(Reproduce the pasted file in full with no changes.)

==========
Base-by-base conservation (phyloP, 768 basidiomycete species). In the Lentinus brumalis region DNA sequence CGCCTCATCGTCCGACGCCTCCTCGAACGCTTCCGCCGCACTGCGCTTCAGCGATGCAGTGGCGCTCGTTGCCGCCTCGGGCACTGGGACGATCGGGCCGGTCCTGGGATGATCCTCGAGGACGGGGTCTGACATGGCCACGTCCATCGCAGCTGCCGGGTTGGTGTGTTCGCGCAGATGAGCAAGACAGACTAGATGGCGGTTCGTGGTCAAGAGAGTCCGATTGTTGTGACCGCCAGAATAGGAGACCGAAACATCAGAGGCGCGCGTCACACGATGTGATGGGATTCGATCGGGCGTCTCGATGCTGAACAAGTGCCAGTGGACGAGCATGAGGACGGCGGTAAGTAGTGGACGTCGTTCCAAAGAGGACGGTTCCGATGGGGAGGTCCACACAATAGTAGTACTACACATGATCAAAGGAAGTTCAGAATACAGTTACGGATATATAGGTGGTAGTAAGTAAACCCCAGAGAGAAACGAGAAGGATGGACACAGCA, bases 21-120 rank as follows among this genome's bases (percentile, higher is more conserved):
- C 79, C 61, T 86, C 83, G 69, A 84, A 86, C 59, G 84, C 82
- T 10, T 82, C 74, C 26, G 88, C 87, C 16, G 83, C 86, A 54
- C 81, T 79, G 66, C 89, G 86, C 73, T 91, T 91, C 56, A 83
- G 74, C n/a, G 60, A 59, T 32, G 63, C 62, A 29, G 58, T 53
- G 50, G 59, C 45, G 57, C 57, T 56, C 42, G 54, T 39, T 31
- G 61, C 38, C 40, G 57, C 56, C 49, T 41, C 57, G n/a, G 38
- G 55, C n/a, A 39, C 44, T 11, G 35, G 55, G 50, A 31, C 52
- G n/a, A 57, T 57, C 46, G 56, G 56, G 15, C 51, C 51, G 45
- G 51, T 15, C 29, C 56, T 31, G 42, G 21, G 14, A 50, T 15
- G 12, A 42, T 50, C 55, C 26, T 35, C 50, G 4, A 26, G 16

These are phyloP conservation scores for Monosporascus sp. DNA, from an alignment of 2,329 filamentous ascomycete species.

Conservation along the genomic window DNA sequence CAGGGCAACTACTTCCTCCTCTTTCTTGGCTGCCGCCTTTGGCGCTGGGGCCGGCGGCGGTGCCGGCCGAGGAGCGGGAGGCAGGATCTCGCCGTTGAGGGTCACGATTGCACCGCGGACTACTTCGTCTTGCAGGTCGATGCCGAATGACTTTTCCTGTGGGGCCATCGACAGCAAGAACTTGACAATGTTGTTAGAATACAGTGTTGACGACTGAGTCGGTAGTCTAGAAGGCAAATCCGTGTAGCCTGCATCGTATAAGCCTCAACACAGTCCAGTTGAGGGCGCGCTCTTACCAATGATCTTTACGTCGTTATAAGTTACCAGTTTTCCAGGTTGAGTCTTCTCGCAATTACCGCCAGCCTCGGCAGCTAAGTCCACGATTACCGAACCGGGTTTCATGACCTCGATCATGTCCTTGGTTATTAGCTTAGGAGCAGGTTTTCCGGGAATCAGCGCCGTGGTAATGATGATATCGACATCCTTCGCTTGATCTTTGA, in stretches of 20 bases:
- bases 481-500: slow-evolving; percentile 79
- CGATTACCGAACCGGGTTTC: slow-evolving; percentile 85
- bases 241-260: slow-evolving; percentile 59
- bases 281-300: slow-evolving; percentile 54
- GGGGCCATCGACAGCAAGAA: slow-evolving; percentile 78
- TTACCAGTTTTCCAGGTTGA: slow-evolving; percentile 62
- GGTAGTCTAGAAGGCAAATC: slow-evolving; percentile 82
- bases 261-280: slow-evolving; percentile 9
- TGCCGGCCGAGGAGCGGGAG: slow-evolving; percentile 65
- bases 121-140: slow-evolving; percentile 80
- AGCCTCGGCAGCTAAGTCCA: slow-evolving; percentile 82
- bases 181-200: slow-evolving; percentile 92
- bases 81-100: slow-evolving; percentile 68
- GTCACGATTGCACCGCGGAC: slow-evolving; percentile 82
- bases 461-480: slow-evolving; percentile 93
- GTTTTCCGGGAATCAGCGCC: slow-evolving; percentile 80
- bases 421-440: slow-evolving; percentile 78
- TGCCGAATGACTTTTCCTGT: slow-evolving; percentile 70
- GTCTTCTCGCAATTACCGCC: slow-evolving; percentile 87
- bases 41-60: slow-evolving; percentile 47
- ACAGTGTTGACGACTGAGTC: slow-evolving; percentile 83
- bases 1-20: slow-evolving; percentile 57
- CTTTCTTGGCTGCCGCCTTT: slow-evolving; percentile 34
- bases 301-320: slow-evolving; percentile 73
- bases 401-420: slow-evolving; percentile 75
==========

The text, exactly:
Base-by-base conservation (phyloP, 768 basidiomycete species). In the Lentinus brumalis region DNA sequence CGCCTCATCGTCCGACGCCTCCTCGAACGCTTCCGCCGCACTGCGCTTCAGCGATGCAGTGGCGCTCGTTGCCGCCTCGGGCACTGGGACGATCGGGCCGGTCCTGGGATGATCCTCGAGGACGGGGTCTGACATGGCCACGTCCATCGCAGCTGCCGGGTTGGTGTGTTCGCGCAGATGAGCAAGACAGACTAGATGGCGGTTCGTGGTCAAGAGAGTCCGATTGTTGTGACCGCCAGAATAGGAGACCGAAACATCAGAGGCGCGCGTCACACGATGTGATGGGATTCGATCGGGCGTCTCGATGCTGAACAAGTGCCAGTGGACGAGCATGAGGACGGCGGTAAGTAGTGGACGTCGTTCCAAAGAGGACGGTTCCGATGGGGAGGTCCACACAATAGTAGTACTACACATGATCAAAGGAAGTTCAGAATACAGTTACGGATATATAGGTGGTAGTAAGTAAACCCCAGAGAGAAACGAGAAGGATGGACACAGCA, bases 21-120 rank as follows among this genome's bases (percentile, higher is more conserved):
- C 79, C 61, T 86, C 83, G 69, A 84, A 86, C 59, G 84, C 82
- T 10, T 82, C 74, C 26, G 88, C 87, C 16, G 83, C 86, A 54
- C 81, T 79, G 66, C 89, G 86, C 73, T 91, T 91, C 56, A 83
- G 74, C n/a, G 60, A 59, T 32, G 63, C 62, A 29, G 58, T 53
- G 50, G 59, C 45, G 57, C 57, T 56, C 42, G 54, T 39, T 31
- G 61, C 38, C 40, G 57, C 56, C 49, T 41, C 57, G n/a, G 38
- G 55, C n/a, A 39, C 44, T 11, G 35, G 55, G 50, A 31, C 52
- G n/a, A 57, T 57, C 46, G 56, G 56, G 15, C 51, C 51, G 45
- G 51, T 15, C 29, C 56, T 31, G 42, G 21, G 14, A 50, T 15
- G 12, A 42, T 50, C 55, C 26, T 35, C 50, G 4, A 26, G 16

These are phyloP conservation scores for Monosporascus sp. DNA, from an alignment of 2,329 filamentous ascomycete species.

Conservation along the genomic window DNA sequence CAGGGCAACTACTTCCTCCTCTTTCTTGGCTGCCGCCTTTGGCGCTGGGGCCGGCGGCGGTGCCGGCCGAGGAGCGGGAGGCAGGATCTCGCCGTTGAGGGTCACGATTGCACCGCGGACTACTTCGTCTTGCAGGTCGATGCCGAATGACTTTTCCTGTGGGGCCATCGACAGCAAGAACTTGACAATGTTGTTAGAATACAGTGTTGACGACTGAGTCGGTAGTCTAGAAGGCAAATCCGTGTAGCCTGCATCGTATAAGCCTCAACACAGTCCAGTTGAGGGCGCGCTCTTACCAATGATCTTTACGTCGTTATAAGTTACCAGTTTTCCAGGTTGAGTCTTCTCGCAATTACCGCCAGCCTCGGCAGCTAAGTCCACGATTACCGAACCGGGTTTCATGACCTCGATCATGTCCTTGGTTATTAGCTTAGGAGCAGGTTTTCCGGGAATCAGCGCCGTGGTAATGATGATATCGACATCCTTCGCTTGATCTTTGA, in stretches of 20 bases:
- bases 481-500: slow-evolving; percentile 79
- CGATTACCGAACCGGGTTTC: slow-evolving; percentile 85
- bases 241-260: slow-evolving; percentile 59
- bases 281-300: slow-evolving; percentile 54
- GGGGCCATCGACAGCAAGAA: slow-evolving; percentile 78
- TTACCAGTTTTCCAGGTTGA: slow-evolving; percentile 62
- GGTAGTCTAGAAGGCAAATC: slow-evolving; percentile 82
- bases 261-280: slow-evolving; percentile 9
- TGCCGGCCGAGGAGCGGGAG: slow-evolving; percentile 65
- bases 121-140: slow-evolving; percentile 80
- AGCCTCGGCAGCTAAGTCCA: slow-evolving; percentile 82
- bases 181-200: slow-evolving; percentile 92
- bases 81-100: slow-evolving; percentile 68
- GTCACGATTGCACCGCGGAC: slow-evolving; percentile 82
- bases 461-480: slow-evolving; percentile 93
- GTTTTCCGGGAATCAGCGCC: slow-evolving; percentile 80
- bases 421-440: slow-evolving; percentile 78
- TGCCGAATGACTTTTCCTGT: slow-evolving; percentile 70
- GTCTTCTCGCAATTACCGCC: slow-evolving; percentile 87
- bases 41-60: slow-evolving; percentile 47
- ACAGTGTTGACGACTGAGTC: slow-evolving; percentile 83
- bases 1-20: slow-evolving; percentile 57
- CTTTCTTGGCTGCCGCCTTT: slow-evolving; percentile 34
- bases 301-320: slow-evolving; percentile 73
- bases 401-420: slow-evolving; percentile 75